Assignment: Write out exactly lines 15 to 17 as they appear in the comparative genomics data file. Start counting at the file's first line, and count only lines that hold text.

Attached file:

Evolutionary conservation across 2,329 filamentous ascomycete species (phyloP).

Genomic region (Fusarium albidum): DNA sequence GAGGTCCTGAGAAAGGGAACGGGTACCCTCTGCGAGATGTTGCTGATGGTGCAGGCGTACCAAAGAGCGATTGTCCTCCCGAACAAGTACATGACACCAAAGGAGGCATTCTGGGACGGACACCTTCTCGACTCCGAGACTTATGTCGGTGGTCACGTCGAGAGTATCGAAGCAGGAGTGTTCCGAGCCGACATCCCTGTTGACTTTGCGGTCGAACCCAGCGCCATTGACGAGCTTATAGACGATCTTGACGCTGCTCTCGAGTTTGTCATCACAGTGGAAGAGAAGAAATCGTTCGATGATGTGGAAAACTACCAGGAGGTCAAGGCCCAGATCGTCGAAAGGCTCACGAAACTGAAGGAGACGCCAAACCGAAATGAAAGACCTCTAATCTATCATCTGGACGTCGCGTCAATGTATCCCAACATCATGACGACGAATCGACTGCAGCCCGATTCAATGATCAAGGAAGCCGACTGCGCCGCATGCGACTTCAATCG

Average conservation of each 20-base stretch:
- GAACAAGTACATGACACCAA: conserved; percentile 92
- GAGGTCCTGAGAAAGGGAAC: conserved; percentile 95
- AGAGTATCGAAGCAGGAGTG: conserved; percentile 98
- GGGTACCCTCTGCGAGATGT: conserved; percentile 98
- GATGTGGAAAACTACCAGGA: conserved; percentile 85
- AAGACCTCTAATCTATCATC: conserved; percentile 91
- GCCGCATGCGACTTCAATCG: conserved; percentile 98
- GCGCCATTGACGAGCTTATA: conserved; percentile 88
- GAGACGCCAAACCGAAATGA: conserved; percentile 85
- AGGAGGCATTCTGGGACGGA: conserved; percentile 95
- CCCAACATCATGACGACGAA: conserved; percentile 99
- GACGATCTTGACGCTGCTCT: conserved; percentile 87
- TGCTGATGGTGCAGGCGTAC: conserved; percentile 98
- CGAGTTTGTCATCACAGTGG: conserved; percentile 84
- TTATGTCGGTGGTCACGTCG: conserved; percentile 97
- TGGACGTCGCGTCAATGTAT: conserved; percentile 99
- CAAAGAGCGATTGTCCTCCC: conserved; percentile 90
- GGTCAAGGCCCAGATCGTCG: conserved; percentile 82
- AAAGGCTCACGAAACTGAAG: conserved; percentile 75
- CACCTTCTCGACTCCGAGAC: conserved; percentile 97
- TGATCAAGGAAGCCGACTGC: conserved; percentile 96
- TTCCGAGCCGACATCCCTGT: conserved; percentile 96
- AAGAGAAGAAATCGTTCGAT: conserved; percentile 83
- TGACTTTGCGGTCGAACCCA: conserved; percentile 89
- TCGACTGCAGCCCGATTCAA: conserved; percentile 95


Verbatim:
- GACGATCTTGACGCTGCTCT: conserved; percentile 87
- TGCTGATGGTGCAGGCGTAC: conserved; percentile 98
- CGAGTTTGTCATCACAGTGG: conserved; percentile 84